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Articles Posted in Auction-Rate Securities

Merrill Lynch Pierce Fenner & Smith, a Bank of America (BAC) unit will pay Tutor Perini Corp. $37M to settle a securities case accusing the broker-dealer of selling the construction company millions of dollars of auction-rate securities (ARS) without giving it the heads up that the market was likely to experience a “spectacular crash.” Despite settling, neither party is admitting to wrongdoing.

Tutor Perini, which brought its ARS fraud case in 2011, claims that the brokerage firm, then called Banc of America Securities LLC, purposely directed it to buy ARS in 2008 even while knowing that the investments were problematic. By December 2007, the construction company had invested about $196M in ARSs. After the market failed Tutor Perini said that it had no choice but to sell the securities at a huge discount in a secondary market.

A district judge initially granted the broker-dealer summary judgment based on the determination that the construction company did not demonstrate misconduct by the Bank of America unit when the latter sold student loan-backed ARSs. Last year, however, the First Circuit partially reversed that ruling after finding that a jury could potentially determine that at least some of the ARSs bought by the construction company were a result of assessments that proved inaccurate because the broker-dealer did not examine certain key developments. Reviving the lawsuit, the federal appeals court said that dismissing certain Massachusetts state securities fraud claims and federal claims was a mistake.

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Goldman Sachs and Reno, NV Settle Securities Fraud Case 
According to the Reno Gazette-Journal, the city of Reno is about to settle its securities fraud lawsuit against Goldman Sachs (GS) for $750K. Nevada’s capital city claims that the firm misled it into taking on risky debt that nearly caused Reno to become insolvent. The Reno City Council will vote on approving the settlement next week. Other details of the settlement remain undisclosed at this time.

The auction-rate securities lawsuit involved over $210M in bonds issued by Reno in ’05 and ’06 to refinance the debt for an events center and another facility. The city claims that Goldman Sachs never disclosed that the ARS market was very risky or that the firm was bidding interest rates down to hold up the market.

When the financial collapse happened in 2008 and banks ceased to bid on auction rates, rates went soaring. This left Reno with a 15% debt interest rate and millions of dollars in penalties that it now owed Goldman. For example, in 2012 Reno paid the firm $2.6M. It paid the Goldman Sachs $7M the following year.

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The 1st U.S. Circuit Court of Appeals in Boston has resuscitated Tutor Perini Corp.’s (TPC) securities fraud lawsuit against Bank of America (BAC). Circuit Judge Ojetta Rogeriee Thompson said that a district court judge made a mistake when tossing the Massachusetts and federal securities claims accusing the bank of selling the construction company millions of dollars in auction-rate securities that it knew were about to fail.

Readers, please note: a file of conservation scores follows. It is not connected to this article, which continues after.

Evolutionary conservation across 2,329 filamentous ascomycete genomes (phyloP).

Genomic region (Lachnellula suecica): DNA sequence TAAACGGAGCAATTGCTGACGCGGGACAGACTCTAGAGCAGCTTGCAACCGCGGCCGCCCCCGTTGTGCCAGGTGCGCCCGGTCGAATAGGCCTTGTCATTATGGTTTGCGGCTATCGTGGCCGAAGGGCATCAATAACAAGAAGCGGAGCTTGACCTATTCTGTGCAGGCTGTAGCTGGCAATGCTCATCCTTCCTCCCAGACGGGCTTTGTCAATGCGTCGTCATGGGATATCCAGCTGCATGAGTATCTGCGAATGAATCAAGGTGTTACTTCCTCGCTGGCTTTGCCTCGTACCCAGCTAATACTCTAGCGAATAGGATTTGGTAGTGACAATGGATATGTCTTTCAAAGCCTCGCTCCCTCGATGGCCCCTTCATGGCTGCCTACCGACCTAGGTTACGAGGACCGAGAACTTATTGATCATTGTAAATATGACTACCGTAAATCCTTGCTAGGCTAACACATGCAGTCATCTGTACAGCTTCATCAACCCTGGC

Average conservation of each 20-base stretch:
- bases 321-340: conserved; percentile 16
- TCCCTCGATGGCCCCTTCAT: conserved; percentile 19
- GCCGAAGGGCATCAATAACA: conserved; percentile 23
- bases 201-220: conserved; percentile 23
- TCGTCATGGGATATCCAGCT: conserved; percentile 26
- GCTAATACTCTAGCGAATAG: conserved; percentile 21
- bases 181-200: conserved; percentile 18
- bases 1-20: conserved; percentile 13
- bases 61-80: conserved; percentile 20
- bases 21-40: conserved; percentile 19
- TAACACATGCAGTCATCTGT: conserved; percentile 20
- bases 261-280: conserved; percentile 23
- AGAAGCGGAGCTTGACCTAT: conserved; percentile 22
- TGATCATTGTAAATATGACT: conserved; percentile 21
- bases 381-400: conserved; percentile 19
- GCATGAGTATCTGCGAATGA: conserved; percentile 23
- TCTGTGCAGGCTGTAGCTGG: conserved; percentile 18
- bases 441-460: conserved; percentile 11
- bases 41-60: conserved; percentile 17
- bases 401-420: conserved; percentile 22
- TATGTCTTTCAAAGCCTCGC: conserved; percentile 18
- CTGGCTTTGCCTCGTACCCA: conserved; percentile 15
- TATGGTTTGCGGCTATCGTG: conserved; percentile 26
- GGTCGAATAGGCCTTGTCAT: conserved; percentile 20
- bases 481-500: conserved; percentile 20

Tutor Perini, which is estimating over $50M plus interest in losses, claims that Bank of America persuaded it to purchase auction-rate securities (ARS) prior to the financial crisis, toward the end of 2007 and the beginning of 2008, even though it knew that the securities were on the brink of becoming illiquid. It was in February 2008 that the dealer stopped supporting the $330B ARS market, leaving investors with debt that was illiquid—debt that they had been reassured time and again was liquid, like cash. Instead, investors were unable to access their funds.

In 2015, the district court judge dismissed Tutor Perini’s ARS fraud case, noting that Bank of America did not have the “duty” to reveal every fact about the risks involved to the construction company and that the bank had, in fact, already made a number of disclosures. Judge Thompson, however, said that because the auction-rate securities market was failing, this might have meant that Bank of America now had the duty to warn about the new risks, including those involving its earlier recommendations. Thompson noted that a jury could very well find that as the bank had sought to protect itself from the ARS market, it pushed the construction company toward greater exposure.

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A Wells Fargo & Co. (WFC) brokerage unit must buy back almost $94 million in auction rate securities from the family who said their adviser misrepresented the investments. The claimants are the relatives of deceased newsstand magnate Robert B. Cohen, who founded the chain Hudson News. Cohen died in 2012.

His family contends that Wells Fargo Advisors and one of its advisors made misleading and fraudulent statements about municipal auction-securities. They are alleging breach of fiduciary duty, negligence, and fraud in their municipal auction-rate securities fraud claim.